In a nutshell

Shipping lawyers deal with the carriage of goods or people by sea, plus any and every matter related to the financing, construction, use, insurance and decommissioning of the ships that carry them (or are arrested, sunk or salvaged while carrying them). Despite being the preserve of specialist firms, or relatively self-contained practice groups within larger firms, the discipline offers varied challenges. The major division is between 'wet' work relating to accidents or misadventure at sea, and 'dry' work involving the land-based, commercial and contractual side. In extension, disputes or litigation relating to contracts mean there is also a contentious side to dry work. While some lawyers in the area may be generalists, it is more common to specialise.


What lawyers do

Wet lawyers

  • Act swiftly and decisively at a moment’s notice to protect a client’s interests and minimise any loss.
  • Travel the world to assess the condition of ships, interview crew or witnesses and prepare cases.
  • Take witness statements and advise clients on the merits of and strategy for cases.
  • Handle court and arbitration appearances, conferences with barristers and client meetings.

Dry lawyers

  • Negotiate and draft contracts for ship finance and shipbuilding, crew employment, sale and purchase agreements, affreightment contracts and the registration and re-flagging of ships.
  • May specialise in niche areas such as yachts or fishing, an area in which regulatory issues feature prominently.
  • Handle similar tasks to wet lawyers in relation to contractual disputes but are less likely to jet off around the world at the drop of a hat.

The realities of the job

  • Wet work offers the excitement of international assignments and clients, so lawyers need to react coolly to sudden emergencies and travel to far-flung places to offer practical and pragmatic analysis and advice.
  • Despite the perils and pleasures of dealing with clients and instructions on the other side of the world, the hours are likely to be steady beyond those international rescue moments.
  • Non-contentious work touches on the intricacies of international trade, so it’s as important to keep up with sector knowledge as legal developments.
  • Dealing with a mixed clientele from all points on the social compass: you’ll need to be just as comfortable extracting a comprehensible statement from a Norwegian merchant seaman as conducting negotiations with major financiers.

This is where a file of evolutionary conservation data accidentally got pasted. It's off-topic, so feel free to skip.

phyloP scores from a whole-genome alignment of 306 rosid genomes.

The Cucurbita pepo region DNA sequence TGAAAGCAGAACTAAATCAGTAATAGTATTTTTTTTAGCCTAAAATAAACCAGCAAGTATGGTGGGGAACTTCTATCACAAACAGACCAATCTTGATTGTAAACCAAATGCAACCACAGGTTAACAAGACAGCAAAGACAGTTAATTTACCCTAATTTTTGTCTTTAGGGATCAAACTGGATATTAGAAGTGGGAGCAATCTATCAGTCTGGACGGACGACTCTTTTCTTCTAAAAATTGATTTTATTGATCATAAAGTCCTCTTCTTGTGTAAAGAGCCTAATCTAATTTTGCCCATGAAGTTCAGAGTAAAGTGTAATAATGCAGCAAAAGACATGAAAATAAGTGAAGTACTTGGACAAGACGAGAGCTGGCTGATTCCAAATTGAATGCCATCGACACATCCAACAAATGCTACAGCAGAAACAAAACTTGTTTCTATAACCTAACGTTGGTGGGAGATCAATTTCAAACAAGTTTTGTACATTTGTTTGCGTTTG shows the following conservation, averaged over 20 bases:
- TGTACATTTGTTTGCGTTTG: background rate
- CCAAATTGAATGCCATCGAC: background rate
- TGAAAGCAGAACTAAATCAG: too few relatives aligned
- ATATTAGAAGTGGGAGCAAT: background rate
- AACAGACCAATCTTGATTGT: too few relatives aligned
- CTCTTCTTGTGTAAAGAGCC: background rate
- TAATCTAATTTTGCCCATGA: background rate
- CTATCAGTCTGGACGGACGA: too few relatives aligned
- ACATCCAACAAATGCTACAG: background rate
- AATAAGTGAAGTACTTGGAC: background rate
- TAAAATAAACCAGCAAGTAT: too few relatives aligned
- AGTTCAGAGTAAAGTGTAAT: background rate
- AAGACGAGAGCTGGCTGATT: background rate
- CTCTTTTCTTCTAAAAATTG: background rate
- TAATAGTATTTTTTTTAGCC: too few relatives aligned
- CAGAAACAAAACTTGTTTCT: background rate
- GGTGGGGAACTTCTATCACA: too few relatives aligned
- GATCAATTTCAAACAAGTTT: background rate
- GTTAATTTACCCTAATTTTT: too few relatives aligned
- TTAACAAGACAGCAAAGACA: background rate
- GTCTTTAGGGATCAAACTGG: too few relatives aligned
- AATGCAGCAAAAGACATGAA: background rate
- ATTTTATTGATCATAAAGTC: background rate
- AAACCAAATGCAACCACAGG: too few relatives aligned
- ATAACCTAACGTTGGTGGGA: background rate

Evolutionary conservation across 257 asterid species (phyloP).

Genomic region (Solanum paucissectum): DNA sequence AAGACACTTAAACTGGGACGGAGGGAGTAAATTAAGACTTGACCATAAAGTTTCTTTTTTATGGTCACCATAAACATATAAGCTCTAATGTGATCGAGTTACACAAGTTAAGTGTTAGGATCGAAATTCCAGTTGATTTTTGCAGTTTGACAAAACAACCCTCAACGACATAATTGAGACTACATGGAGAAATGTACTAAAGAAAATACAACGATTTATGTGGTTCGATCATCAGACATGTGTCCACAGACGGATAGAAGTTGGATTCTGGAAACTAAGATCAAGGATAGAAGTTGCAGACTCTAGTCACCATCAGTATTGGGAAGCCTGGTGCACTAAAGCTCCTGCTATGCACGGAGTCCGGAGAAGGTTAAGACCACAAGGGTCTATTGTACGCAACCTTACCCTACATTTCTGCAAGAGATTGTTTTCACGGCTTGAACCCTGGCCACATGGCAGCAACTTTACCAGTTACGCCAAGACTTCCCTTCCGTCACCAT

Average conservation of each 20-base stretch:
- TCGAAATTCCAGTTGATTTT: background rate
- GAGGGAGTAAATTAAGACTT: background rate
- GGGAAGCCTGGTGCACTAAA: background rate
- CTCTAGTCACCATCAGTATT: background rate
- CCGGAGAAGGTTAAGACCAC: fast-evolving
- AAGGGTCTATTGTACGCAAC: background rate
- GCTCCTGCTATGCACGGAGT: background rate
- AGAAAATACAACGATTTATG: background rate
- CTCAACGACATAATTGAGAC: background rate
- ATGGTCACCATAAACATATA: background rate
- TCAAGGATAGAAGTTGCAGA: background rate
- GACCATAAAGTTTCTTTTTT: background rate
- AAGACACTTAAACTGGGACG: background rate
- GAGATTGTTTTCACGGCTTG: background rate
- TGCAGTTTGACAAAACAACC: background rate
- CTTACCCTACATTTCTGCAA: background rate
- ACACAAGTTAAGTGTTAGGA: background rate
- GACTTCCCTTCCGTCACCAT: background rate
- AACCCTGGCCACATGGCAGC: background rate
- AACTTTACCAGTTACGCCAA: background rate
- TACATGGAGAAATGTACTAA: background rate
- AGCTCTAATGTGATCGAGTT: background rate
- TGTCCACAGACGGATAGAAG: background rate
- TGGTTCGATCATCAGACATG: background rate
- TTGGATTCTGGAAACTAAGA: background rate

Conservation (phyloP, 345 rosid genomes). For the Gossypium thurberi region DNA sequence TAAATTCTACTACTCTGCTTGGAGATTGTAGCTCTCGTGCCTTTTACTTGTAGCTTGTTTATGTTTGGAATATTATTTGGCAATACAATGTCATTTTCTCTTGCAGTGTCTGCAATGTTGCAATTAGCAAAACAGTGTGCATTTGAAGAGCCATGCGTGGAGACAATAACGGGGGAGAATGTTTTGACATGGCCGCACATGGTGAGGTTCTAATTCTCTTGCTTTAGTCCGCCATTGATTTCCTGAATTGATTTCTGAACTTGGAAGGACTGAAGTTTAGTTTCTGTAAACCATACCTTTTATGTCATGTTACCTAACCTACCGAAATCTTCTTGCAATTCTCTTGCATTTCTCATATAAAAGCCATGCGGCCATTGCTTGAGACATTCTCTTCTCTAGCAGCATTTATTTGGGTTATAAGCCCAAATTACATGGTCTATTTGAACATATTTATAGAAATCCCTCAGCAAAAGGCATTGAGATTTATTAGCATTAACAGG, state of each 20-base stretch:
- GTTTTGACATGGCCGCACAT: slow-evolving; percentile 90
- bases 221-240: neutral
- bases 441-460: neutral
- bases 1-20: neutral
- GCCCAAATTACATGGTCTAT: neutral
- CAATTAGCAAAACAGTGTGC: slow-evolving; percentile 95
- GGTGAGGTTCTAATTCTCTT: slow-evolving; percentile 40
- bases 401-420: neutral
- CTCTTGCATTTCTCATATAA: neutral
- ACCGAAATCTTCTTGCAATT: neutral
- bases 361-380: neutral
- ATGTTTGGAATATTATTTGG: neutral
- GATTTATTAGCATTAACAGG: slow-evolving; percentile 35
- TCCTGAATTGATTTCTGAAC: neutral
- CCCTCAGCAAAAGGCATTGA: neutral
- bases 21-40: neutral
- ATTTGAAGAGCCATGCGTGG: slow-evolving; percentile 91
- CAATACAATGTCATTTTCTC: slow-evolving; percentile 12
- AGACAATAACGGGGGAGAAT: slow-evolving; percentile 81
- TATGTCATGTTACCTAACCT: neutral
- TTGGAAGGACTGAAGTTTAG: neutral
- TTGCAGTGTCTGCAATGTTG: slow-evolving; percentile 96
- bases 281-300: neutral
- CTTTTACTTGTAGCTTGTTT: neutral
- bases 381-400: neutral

• Contentious cases are driven by the procedural rules and timetable of the court or arbitration forum to which the matter has been referred. A solid grasp of procedure is as important as a strong foundation in tort and contract law.
  • Some shipping lawyers do come from a naval background or are ex-mariners, but you won’t be becalmed if the closest comparable experience you’ve had is steering Tommy Tugboat in the bath as long as you can show a credible interest in the discipline.
  • Old superstitions thought it bad luck to have women aboard a ship. Though not an all-boys club, parts of the shipping world are still male dominated; women lawyers and clients are more commonly found on the dry side.
  • In the UK, shipping law is centred around London and a few other port cities. Major international centres include Piraeus in Greece, Hong Kong and Singapore. Some trainees even get to work in these locations.

Current issues

October 2023

  • By 2050, shipping is projected to transport more than half of traded low carbon fuels, but at present the industry does not have the infrastructure to support this trade on a commercial scale. The creation of the Clean Energy Marine Hubs Initiative, unveiled at a summit this year, is a platform aimed at creating private and public partnerships to develop the infrastructure necessary for trading low-carbon fuels at a large scale. 
  • The United Nations has adopted the High Seas Treaty in a move that will allow the creation of cross-sectoral Marine Protected Areas. It is hoped that this will help biological diversity of areas beyond national jurisdiction (BBNJ) targets of 30% global MPAs.